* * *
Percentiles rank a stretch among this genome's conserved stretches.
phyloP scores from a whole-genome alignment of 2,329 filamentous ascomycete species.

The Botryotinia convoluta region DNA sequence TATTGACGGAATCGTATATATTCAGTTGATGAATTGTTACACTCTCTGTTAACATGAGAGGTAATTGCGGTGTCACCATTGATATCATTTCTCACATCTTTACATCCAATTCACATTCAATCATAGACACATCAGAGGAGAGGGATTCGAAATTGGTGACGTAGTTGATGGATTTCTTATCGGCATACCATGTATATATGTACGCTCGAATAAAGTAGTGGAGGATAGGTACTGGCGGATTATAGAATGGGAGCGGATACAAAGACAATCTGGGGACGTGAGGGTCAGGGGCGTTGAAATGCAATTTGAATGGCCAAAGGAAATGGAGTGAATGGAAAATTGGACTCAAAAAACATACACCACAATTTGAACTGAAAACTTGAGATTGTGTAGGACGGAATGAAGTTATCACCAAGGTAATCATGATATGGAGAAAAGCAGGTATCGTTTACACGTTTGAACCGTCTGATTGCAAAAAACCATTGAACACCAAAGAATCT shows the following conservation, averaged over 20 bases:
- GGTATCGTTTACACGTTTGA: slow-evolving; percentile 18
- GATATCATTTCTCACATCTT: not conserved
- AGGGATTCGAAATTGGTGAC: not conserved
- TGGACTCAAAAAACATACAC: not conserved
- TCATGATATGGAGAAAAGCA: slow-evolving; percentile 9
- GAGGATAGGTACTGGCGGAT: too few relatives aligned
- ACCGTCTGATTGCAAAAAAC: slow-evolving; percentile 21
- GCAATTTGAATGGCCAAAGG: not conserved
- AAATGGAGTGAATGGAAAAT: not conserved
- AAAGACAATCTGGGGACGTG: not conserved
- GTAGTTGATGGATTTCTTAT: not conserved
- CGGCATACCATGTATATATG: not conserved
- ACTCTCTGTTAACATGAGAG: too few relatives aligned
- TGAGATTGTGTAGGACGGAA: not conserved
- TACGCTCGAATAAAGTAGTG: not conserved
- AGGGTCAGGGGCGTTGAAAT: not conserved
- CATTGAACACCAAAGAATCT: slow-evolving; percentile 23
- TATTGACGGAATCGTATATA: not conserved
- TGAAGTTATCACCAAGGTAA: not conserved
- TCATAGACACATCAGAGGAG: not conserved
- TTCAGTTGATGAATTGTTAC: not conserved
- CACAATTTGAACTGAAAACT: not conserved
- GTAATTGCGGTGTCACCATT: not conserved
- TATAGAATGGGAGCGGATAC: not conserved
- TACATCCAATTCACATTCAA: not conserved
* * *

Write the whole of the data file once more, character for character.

Percentiles rank a stretch among this genome's conserved stretches.
phyloP scores from a whole-genome alignment of 2,329 filamentous ascomycete species.

The Botryotinia convoluta region DNA sequence TATTGACGGAATCGTATATATTCAGTTGATGAATTGTTACACTCTCTGTTAACATGAGAGGTAATTGCGGTGTCACCATTGATATCATTTCTCACATCTTTACATCCAATTCACATTCAATCATAGACACATCAGAGGAGAGGGATTCGAAATTGGTGACGTAGTTGATGGATTTCTTATCGGCATACCATGTATATATGTACGCTCGAATAAAGTAGTGGAGGATAGGTACTGGCGGATTATAGAATGGGAGCGGATACAAAGACAATCTGGGGACGTGAGGGTCAGGGGCGTTGAAATGCAATTTGAATGGCCAAAGGAAATGGAGTGAATGGAAAATTGGACTCAAAAAACATACACCACAATTTGAACTGAAAACTTGAGATTGTGTAGGACGGAATGAAGTTATCACCAAGGTAATCATGATATGGAGAAAAGCAGGTATCGTTTACACGTTTGAACCGTCTGATTGCAAAAAACCATTGAACACCAAAGAATCT shows the following conservation, averaged over 20 bases:
- GGTATCGTTTACACGTTTGA: slow-evolving; percentile 18
- GATATCATTTCTCACATCTT: not conserved
- AGGGATTCGAAATTGGTGAC: not conserved
- TGGACTCAAAAAACATACAC: not conserved
- TCATGATATGGAGAAAAGCA: slow-evolving; percentile 9
- GAGGATAGGTACTGGCGGAT: too few relatives aligned
- ACCGTCTGATTGCAAAAAAC: slow-evolving; percentile 21
- GCAATTTGAATGGCCAAAGG: not conserved
- AAATGGAGTGAATGGAAAAT: not conserved
- AAAGACAATCTGGGGACGTG: not conserved
- GTAGTTGATGGATTTCTTAT: not conserved
- CGGCATACCATGTATATATG: not conserved
- ACTCTCTGTTAACATGAGAG: too few relatives aligned
- TGAGATTGTGTAGGACGGAA: not conserved
- TACGCTCGAATAAAGTAGTG: not conserved
- AGGGTCAGGGGCGTTGAAAT: not conserved
- CATTGAACACCAAAGAATCT: slow-evolving; percentile 23
- TATTGACGGAATCGTATATA: not conserved
- TGAAGTTATCACCAAGGTAA: not conserved
- TCATAGACACATCAGAGGAG: not conserved
- TTCAGTTGATGAATTGTTAC: not conserved
- CACAATTTGAACTGAAAACT: not conserved
- GTAATTGCGGTGTCACCATT: not conserved
- TATAGAATGGGAGCGGATAC: not conserved
- TACATCCAATTCACATTCAA: not conserved